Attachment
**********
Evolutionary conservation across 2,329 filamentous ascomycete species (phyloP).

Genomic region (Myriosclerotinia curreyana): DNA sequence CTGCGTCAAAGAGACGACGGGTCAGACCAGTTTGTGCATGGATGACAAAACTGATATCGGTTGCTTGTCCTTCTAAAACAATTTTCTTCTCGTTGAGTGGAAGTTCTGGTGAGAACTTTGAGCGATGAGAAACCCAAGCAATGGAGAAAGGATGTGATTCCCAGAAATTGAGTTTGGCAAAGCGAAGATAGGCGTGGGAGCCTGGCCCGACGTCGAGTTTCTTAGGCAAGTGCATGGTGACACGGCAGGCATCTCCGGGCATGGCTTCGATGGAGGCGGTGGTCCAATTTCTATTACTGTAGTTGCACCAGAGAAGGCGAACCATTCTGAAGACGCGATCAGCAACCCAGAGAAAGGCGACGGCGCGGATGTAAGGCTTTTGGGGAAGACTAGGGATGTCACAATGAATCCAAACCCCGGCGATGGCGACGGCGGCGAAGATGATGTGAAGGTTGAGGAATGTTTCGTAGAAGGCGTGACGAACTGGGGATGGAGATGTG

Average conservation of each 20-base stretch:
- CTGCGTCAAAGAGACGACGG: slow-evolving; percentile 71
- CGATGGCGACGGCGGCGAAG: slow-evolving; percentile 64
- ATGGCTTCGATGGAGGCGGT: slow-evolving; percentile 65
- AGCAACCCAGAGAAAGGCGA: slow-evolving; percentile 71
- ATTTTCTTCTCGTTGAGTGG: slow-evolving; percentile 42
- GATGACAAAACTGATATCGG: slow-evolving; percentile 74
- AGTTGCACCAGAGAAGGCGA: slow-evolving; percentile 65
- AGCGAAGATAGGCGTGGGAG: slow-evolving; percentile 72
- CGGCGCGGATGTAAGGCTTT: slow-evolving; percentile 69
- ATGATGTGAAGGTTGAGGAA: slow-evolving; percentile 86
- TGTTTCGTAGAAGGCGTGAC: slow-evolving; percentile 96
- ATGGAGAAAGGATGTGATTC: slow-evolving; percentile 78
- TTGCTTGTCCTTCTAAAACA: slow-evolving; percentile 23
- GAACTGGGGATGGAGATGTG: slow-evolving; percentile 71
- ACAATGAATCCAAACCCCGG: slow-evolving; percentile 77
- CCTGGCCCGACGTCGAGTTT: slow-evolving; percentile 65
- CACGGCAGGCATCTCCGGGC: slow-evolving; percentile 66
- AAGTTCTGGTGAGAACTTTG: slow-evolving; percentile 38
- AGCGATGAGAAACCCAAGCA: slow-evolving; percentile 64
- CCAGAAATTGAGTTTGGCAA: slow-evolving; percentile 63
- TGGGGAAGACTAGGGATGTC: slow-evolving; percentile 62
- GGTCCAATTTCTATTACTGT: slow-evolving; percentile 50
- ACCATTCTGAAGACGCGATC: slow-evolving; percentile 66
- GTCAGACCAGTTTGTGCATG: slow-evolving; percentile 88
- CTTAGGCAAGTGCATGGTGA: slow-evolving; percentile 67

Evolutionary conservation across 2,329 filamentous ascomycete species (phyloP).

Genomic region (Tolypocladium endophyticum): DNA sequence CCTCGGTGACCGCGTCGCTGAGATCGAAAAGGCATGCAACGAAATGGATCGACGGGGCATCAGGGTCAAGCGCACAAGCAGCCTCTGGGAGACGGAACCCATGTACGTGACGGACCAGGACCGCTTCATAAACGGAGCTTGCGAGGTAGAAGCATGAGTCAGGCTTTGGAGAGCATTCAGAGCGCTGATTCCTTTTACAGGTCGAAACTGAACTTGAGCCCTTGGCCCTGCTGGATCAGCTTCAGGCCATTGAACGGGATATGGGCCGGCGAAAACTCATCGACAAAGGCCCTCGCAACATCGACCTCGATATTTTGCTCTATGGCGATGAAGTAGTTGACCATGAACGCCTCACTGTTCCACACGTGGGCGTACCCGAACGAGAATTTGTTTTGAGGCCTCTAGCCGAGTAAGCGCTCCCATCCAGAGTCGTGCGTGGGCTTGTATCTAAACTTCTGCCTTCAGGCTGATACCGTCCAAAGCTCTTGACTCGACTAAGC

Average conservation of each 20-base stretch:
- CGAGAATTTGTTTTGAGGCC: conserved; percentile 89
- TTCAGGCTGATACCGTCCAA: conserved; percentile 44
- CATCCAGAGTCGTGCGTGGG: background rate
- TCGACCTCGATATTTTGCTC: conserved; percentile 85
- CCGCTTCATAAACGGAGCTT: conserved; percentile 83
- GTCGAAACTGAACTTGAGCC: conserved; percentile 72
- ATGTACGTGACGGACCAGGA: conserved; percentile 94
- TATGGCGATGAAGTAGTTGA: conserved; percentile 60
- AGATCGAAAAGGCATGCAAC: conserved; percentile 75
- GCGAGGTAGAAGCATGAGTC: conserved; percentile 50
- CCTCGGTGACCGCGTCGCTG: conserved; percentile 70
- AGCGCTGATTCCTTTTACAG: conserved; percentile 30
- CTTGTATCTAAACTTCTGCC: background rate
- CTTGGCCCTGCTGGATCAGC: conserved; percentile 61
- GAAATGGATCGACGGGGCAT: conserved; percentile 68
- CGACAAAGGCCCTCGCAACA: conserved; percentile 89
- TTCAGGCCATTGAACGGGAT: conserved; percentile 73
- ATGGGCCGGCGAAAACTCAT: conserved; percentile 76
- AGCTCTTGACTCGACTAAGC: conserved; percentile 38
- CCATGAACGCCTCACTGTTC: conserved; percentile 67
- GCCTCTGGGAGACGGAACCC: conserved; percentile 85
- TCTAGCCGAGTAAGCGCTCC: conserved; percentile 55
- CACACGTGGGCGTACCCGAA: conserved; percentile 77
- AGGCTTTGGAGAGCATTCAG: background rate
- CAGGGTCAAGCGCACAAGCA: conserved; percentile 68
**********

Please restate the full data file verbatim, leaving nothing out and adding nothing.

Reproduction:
Evolutionary conservation across 2,329 filamentous ascomycete species (phyloP).

Genomic region (Myriosclerotinia curreyana): DNA sequence CTGCGTCAAAGAGACGACGGGTCAGACCAGTTTGTGCATGGATGACAAAACTGATATCGGTTGCTTGTCCTTCTAAAACAATTTTCTTCTCGTTGAGTGGAAGTTCTGGTGAGAACTTTGAGCGATGAGAAACCCAAGCAATGGAGAAAGGATGTGATTCCCAGAAATTGAGTTTGGCAAAGCGAAGATAGGCGTGGGAGCCTGGCCCGACGTCGAGTTTCTTAGGCAAGTGCATGGTGACACGGCAGGCATCTCCGGGCATGGCTTCGATGGAGGCGGTGGTCCAATTTCTATTACTGTAGTTGCACCAGAGAAGGCGAACCATTCTGAAGACGCGATCAGCAACCCAGAGAAAGGCGACGGCGCGGATGTAAGGCTTTTGGGGAAGACTAGGGATGTCACAATGAATCCAAACCCCGGCGATGGCGACGGCGGCGAAGATGATGTGAAGGTTGAGGAATGTTTCGTAGAAGGCGTGACGAACTGGGGATGGAGATGTG

Average conservation of each 20-base stretch:
- CTGCGTCAAAGAGACGACGG: slow-evolving; percentile 71
- CGATGGCGACGGCGGCGAAG: slow-evolving; percentile 64
- ATGGCTTCGATGGAGGCGGT: slow-evolving; percentile 65
- AGCAACCCAGAGAAAGGCGA: slow-evolving; percentile 71
- ATTTTCTTCTCGTTGAGTGG: slow-evolving; percentile 42
- GATGACAAAACTGATATCGG: slow-evolving; percentile 74
- AGTTGCACCAGAGAAGGCGA: slow-evolving; percentile 65
- AGCGAAGATAGGCGTGGGAG: slow-evolving; percentile 72
- CGGCGCGGATGTAAGGCTTT: slow-evolving; percentile 69
- ATGATGTGAAGGTTGAGGAA: slow-evolving; percentile 86
- TGTTTCGTAGAAGGCGTGAC: slow-evolving; percentile 96
- ATGGAGAAAGGATGTGATTC: slow-evolving; percentile 78
- TTGCTTGTCCTTCTAAAACA: slow-evolving; percentile 23
- GAACTGGGGATGGAGATGTG: slow-evolving; percentile 71
- ACAATGAATCCAAACCCCGG: slow-evolving; percentile 77
- CCTGGCCCGACGTCGAGTTT: slow-evolving; percentile 65
- CACGGCAGGCATCTCCGGGC: slow-evolving; percentile 66
- AAGTTCTGGTGAGAACTTTG: slow-evolving; percentile 38
- AGCGATGAGAAACCCAAGCA: slow-evolving; percentile 64
- CCAGAAATTGAGTTTGGCAA: slow-evolving; percentile 63
- TGGGGAAGACTAGGGATGTC: slow-evolving; percentile 62
- GGTCCAATTTCTATTACTGT: slow-evolving; percentile 50
- ACCATTCTGAAGACGCGATC: slow-evolving; percentile 66
- GTCAGACCAGTTTGTGCATG: slow-evolving; percentile 88
- CTTAGGCAAGTGCATGGTGA: slow-evolving; percentile 67

Evolutionary conservation across 2,329 filamentous ascomycete species (phyloP).

Genomic region (Tolypocladium endophyticum): DNA sequence CCTCGGTGACCGCGTCGCTGAGATCGAAAAGGCATGCAACGAAATGGATCGACGGGGCATCAGGGTCAAGCGCACAAGCAGCCTCTGGGAGACGGAACCCATGTACGTGACGGACCAGGACCGCTTCATAAACGGAGCTTGCGAGGTAGAAGCATGAGTCAGGCTTTGGAGAGCATTCAGAGCGCTGATTCCTTTTACAGGTCGAAACTGAACTTGAGCCCTTGGCCCTGCTGGATCAGCTTCAGGCCATTGAACGGGATATGGGCCGGCGAAAACTCATCGACAAAGGCCCTCGCAACATCGACCTCGATATTTTGCTCTATGGCGATGAAGTAGTTGACCATGAACGCCTCACTGTTCCACACGTGGGCGTACCCGAACGAGAATTTGTTTTGAGGCCTCTAGCCGAGTAAGCGCTCCCATCCAGAGTCGTGCGTGGGCTTGTATCTAAACTTCTGCCTTCAGGCTGATACCGTCCAAAGCTCTTGACTCGACTAAGC

Average conservation of each 20-base stretch:
- CGAGAATTTGTTTTGAGGCC: conserved; percentile 89
- TTCAGGCTGATACCGTCCAA: conserved; percentile 44
- CATCCAGAGTCGTGCGTGGG: background rate
- TCGACCTCGATATTTTGCTC: conserved; percentile 85
- CCGCTTCATAAACGGAGCTT: conserved; percentile 83
- GTCGAAACTGAACTTGAGCC: conserved; percentile 72
- ATGTACGTGACGGACCAGGA: conserved; percentile 94
- TATGGCGATGAAGTAGTTGA: conserved; percentile 60
- AGATCGAAAAGGCATGCAAC: conserved; percentile 75
- GCGAGGTAGAAGCATGAGTC: conserved; percentile 50
- CCTCGGTGACCGCGTCGCTG: conserved; percentile 70
- AGCGCTGATTCCTTTTACAG: conserved; percentile 30
- CTTGTATCTAAACTTCTGCC: background rate
- CTTGGCCCTGCTGGATCAGC: conserved; percentile 61
- GAAATGGATCGACGGGGCAT: conserved; percentile 68
- CGACAAAGGCCCTCGCAACA: conserved; percentile 89
- TTCAGGCCATTGAACGGGAT: conserved; percentile 73
- ATGGGCCGGCGAAAACTCAT: conserved; percentile 76
- AGCTCTTGACTCGACTAAGC: conserved; percentile 38
- CCATGAACGCCTCACTGTTC: conserved; percentile 67
- GCCTCTGGGAGACGGAACCC: conserved; percentile 85
- TCTAGCCGAGTAAGCGCTCC: conserved; percentile 55
- CACACGTGGGCGTACCCGAA: conserved; percentile 77
- AGGCTTTGGAGAGCATTCAG: background rate
- CAGGGTCAAGCGCACAAGCA: conserved; percentile 68